Race undoubtedly played a role, and it’s usually the reason given for Wallace’s rise. But it was not the only reason for his relative victory:
In the staunchly Republican Ninth Congressional District, embracing affluent, white-collar suburban Milwaukee, Wallace voters were motivated both by their opposition to open housing and their desire to embarass their Democratic governor…. Suburban Republicans, who opposed the civil rights bill and Reynolds’ open housing proposal, were also hostile to Governor Reynolds because of his stands on controversial issues. Reynolds’ reapprortionment bill had reduced suburban representation in the legislature. His proposals for accelerated highway construction and increased state aid to local school districts in rural Wisconsin had threatened to increase suburban taxes.
Delores Herbstreith and her husband, prior to their work with Wallace, had worked both with Joseph McCarthy and on an earlier grassroots movement for the Liberty Amendment, which would have abolished the federal income tax. The Herbstreiths built a network of conservative activists and voters, well before the apex of the Civil Rights Movement, based on anticommunism and low taxes. The Milwaukee area, of course, had an immense number of Eastern European immigrants, a natural audience for anticommunism that Wallace played to.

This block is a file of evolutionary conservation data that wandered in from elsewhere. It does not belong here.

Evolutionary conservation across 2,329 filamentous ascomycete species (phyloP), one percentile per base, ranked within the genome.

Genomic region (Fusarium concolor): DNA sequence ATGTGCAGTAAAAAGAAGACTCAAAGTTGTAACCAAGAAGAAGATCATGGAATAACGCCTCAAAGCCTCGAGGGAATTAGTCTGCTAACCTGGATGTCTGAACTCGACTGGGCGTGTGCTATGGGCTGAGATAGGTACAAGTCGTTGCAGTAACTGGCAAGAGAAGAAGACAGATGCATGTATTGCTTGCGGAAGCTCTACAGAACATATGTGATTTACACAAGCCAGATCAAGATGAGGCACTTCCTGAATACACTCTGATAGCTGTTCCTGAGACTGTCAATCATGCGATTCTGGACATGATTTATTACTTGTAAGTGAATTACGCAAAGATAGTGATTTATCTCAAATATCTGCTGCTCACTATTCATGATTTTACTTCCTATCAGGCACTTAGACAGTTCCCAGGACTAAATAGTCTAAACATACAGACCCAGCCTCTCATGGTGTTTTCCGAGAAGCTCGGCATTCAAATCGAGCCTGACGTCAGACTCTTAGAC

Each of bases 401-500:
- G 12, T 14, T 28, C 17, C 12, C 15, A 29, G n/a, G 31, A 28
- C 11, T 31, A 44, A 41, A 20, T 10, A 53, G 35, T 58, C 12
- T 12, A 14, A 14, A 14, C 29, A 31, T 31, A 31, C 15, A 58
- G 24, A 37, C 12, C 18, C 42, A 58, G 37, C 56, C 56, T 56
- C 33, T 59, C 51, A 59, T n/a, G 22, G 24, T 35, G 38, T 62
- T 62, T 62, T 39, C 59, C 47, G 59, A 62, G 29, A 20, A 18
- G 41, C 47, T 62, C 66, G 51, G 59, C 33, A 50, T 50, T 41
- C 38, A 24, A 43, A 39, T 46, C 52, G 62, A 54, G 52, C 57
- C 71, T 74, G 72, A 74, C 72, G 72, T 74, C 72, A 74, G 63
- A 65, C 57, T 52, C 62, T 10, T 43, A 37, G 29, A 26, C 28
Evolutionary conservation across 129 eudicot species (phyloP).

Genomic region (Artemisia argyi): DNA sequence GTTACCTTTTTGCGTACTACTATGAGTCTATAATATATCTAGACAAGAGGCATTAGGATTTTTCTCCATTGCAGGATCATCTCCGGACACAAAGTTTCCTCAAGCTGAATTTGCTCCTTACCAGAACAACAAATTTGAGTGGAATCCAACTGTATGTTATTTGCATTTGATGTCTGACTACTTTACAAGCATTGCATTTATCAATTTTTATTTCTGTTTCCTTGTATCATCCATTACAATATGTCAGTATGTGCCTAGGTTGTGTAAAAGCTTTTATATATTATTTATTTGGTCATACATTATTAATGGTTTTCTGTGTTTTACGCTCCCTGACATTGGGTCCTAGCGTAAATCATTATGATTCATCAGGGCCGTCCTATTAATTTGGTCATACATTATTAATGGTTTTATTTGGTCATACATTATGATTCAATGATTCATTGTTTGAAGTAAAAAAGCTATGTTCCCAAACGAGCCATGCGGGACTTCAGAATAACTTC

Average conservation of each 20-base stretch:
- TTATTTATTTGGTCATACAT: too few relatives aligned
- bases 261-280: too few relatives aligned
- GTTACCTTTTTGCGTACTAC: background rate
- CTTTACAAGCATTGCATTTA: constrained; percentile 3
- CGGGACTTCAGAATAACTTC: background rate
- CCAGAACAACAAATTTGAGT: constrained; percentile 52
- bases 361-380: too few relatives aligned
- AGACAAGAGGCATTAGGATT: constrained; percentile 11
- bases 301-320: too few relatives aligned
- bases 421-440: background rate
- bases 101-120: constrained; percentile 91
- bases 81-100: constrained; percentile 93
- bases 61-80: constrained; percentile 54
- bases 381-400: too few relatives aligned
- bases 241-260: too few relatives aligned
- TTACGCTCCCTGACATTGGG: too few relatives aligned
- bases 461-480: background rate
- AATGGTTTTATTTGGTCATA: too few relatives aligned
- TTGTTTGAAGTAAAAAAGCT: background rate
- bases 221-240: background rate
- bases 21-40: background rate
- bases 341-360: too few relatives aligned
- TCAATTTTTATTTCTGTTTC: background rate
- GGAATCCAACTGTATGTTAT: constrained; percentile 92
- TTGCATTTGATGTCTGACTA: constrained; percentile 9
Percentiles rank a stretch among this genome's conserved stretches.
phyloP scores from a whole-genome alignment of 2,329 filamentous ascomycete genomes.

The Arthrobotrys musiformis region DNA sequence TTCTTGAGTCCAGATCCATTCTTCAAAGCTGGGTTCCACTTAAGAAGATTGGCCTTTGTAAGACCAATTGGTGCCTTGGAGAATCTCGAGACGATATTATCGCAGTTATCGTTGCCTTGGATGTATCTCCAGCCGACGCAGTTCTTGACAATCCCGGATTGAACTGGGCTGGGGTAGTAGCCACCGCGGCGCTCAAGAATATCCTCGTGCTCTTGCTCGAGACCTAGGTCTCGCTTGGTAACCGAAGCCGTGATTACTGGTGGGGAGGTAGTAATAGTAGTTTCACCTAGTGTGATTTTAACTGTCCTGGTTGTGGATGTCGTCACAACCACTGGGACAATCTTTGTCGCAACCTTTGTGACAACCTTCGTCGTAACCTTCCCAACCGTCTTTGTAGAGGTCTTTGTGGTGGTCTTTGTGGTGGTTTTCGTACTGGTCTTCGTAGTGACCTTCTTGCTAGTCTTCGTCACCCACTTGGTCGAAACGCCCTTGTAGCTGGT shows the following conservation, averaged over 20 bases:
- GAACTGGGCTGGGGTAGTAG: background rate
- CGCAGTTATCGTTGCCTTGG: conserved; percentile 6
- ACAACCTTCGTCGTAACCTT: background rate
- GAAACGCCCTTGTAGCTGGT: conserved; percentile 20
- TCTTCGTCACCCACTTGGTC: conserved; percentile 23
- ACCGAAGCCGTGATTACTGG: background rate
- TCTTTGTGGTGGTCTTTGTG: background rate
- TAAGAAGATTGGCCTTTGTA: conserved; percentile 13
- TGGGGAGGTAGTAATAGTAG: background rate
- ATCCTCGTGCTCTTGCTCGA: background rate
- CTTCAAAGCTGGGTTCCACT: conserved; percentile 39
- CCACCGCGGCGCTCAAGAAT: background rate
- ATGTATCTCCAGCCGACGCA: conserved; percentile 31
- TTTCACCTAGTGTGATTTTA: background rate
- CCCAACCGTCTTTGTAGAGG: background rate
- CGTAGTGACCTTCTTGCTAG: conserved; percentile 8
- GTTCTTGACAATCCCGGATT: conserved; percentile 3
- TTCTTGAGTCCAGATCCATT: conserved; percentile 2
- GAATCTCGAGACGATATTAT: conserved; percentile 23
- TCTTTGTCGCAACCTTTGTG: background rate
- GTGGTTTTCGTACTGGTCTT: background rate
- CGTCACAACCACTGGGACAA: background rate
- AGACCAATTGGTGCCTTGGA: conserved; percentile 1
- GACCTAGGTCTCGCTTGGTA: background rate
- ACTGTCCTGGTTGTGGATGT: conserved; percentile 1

Wallace’s rhetoric, Joseph Lowndes writes, “linked economic libertarians, poor and middle-class white southerners, McCarthyite anticommunists, and white ethnics threatened by neighborhood and job integration.” The governor’s Southern labor policies were a barrier, but unions were on the precipice of an intense decline, and the decline of that form of upward mobility would make others—housing values, schools, taxes—even more important to his constituency.
Meanwhile, the structure of Milwaukee was changing, due to—with some irony, given opposition to Governor Reynolds’s highway-building—the rise of the interstate system. Clayton Nall, an associate professor in Stanford’s history department, has done some fascinating research on the rise of Republican voting in Milwaukee’s suburbs as it relates to the growth of interstates in the region. As they spread, Republican voters followed the asphalt.